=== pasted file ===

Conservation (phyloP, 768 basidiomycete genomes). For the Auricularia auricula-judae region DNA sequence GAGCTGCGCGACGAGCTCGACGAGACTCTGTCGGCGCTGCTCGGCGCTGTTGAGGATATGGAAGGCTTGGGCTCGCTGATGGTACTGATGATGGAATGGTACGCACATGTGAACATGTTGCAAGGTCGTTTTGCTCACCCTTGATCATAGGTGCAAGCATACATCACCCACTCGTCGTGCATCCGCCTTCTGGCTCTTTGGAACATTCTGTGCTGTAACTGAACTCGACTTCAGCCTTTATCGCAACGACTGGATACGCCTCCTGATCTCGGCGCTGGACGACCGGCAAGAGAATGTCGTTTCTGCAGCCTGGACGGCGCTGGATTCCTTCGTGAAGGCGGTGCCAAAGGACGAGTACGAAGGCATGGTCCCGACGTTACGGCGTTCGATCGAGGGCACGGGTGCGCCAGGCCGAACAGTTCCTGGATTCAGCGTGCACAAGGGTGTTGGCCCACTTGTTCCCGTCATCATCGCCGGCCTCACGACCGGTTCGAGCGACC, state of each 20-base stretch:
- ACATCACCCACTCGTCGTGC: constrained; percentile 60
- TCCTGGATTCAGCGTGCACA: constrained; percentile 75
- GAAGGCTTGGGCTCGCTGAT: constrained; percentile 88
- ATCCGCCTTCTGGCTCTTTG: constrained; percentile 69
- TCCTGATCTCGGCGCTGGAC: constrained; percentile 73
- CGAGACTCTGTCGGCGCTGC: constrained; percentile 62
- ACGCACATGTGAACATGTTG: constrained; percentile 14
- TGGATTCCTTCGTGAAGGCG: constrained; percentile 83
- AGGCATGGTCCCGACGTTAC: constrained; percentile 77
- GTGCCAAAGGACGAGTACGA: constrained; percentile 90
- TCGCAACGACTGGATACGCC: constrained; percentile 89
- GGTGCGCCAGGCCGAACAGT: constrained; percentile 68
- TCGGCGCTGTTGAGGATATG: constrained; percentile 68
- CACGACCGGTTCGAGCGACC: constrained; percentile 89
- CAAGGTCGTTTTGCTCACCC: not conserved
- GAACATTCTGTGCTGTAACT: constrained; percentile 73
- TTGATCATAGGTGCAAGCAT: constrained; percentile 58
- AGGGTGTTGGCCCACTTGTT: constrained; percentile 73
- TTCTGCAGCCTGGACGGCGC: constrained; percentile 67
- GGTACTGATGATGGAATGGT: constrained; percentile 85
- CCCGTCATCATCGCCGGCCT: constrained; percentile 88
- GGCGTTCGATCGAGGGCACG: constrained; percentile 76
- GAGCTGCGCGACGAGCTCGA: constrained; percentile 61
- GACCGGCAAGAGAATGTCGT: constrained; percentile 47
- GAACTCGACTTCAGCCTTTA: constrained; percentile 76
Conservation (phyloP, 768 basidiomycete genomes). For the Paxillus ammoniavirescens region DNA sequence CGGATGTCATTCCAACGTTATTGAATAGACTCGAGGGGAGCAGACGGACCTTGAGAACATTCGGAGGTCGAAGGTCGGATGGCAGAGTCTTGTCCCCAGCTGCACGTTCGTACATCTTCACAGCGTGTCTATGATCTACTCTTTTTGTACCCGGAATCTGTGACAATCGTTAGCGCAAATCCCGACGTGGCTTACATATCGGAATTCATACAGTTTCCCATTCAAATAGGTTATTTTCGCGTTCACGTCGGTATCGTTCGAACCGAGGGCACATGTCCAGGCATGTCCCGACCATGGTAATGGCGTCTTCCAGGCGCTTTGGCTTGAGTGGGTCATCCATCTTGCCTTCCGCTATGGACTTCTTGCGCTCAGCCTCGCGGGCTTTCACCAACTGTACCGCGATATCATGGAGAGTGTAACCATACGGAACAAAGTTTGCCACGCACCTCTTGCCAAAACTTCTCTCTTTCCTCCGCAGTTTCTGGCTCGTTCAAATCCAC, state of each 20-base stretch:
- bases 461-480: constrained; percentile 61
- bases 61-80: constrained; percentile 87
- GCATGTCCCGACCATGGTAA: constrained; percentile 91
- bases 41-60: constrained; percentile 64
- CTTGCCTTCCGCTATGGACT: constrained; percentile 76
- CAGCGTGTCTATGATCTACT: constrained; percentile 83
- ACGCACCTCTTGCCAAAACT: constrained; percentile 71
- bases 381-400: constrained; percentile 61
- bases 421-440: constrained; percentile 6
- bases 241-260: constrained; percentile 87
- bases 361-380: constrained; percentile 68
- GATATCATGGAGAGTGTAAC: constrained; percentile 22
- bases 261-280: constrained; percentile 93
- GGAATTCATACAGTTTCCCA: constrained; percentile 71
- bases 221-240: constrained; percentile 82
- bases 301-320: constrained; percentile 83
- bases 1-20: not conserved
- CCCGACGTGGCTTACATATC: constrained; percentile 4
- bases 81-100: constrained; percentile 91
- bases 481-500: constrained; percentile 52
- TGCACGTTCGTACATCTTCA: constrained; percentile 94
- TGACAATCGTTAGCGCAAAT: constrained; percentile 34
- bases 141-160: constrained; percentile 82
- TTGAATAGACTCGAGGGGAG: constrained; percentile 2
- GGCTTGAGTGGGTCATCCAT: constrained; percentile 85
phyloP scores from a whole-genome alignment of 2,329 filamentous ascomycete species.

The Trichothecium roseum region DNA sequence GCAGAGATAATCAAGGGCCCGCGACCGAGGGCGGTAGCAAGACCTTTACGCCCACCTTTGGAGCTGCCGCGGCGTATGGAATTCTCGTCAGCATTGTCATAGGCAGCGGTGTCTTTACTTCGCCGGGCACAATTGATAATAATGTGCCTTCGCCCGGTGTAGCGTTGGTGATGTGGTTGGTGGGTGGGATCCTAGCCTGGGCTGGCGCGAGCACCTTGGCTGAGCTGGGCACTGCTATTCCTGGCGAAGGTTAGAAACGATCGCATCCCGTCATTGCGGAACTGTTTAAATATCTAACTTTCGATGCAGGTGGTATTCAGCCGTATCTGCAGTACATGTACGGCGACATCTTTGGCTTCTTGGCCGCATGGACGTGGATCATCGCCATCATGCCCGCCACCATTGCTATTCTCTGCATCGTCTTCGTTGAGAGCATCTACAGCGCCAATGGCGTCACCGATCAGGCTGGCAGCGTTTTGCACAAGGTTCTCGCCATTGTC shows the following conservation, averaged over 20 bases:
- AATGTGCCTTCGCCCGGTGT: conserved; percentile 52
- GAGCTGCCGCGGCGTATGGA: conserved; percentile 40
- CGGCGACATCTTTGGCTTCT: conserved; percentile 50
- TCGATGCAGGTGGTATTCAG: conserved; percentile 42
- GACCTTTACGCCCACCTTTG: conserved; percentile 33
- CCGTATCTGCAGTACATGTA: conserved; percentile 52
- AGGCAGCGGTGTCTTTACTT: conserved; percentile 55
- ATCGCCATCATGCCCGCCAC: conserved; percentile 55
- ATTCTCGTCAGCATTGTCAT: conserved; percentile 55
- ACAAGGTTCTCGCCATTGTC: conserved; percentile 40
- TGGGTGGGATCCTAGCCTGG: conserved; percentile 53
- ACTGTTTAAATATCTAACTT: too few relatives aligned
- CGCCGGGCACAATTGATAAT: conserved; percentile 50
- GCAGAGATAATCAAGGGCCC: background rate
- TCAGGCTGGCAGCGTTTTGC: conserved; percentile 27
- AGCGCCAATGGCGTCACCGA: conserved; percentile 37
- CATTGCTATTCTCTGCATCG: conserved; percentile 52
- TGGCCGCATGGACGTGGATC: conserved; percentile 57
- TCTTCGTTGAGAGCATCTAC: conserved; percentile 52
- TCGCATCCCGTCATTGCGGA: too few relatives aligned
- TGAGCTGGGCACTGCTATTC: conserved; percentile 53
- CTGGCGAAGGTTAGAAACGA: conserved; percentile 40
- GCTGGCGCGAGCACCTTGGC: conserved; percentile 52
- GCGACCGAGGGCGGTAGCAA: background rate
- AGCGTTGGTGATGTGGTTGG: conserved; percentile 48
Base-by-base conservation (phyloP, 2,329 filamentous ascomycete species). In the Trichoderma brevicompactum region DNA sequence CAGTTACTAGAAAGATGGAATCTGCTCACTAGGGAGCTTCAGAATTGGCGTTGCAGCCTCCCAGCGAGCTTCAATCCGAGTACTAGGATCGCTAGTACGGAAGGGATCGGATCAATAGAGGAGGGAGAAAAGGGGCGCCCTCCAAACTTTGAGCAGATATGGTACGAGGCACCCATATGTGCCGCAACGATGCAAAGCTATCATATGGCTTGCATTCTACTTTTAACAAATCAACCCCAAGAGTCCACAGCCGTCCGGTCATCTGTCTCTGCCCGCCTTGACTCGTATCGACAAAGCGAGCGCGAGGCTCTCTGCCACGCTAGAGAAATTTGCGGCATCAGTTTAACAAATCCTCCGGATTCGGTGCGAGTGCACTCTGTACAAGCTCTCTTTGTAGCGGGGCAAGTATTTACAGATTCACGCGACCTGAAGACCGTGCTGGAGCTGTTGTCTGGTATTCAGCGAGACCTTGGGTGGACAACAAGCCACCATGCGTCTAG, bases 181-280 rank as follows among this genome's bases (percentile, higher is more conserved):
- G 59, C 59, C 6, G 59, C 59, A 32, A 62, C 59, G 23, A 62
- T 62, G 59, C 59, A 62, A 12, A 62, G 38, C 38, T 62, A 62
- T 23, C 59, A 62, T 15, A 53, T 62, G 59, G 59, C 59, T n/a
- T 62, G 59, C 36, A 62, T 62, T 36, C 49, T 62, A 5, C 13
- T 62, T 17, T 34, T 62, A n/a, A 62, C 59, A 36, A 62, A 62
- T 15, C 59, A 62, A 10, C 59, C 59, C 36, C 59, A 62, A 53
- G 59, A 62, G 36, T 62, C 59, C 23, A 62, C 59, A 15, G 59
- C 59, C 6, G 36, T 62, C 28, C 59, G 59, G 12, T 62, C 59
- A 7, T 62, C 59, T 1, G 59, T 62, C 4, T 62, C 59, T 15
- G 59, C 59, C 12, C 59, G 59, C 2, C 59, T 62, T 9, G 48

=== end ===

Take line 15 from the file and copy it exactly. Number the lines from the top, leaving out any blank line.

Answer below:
- CACGACCGGTTCGAGCGACC: constrained; percentile 89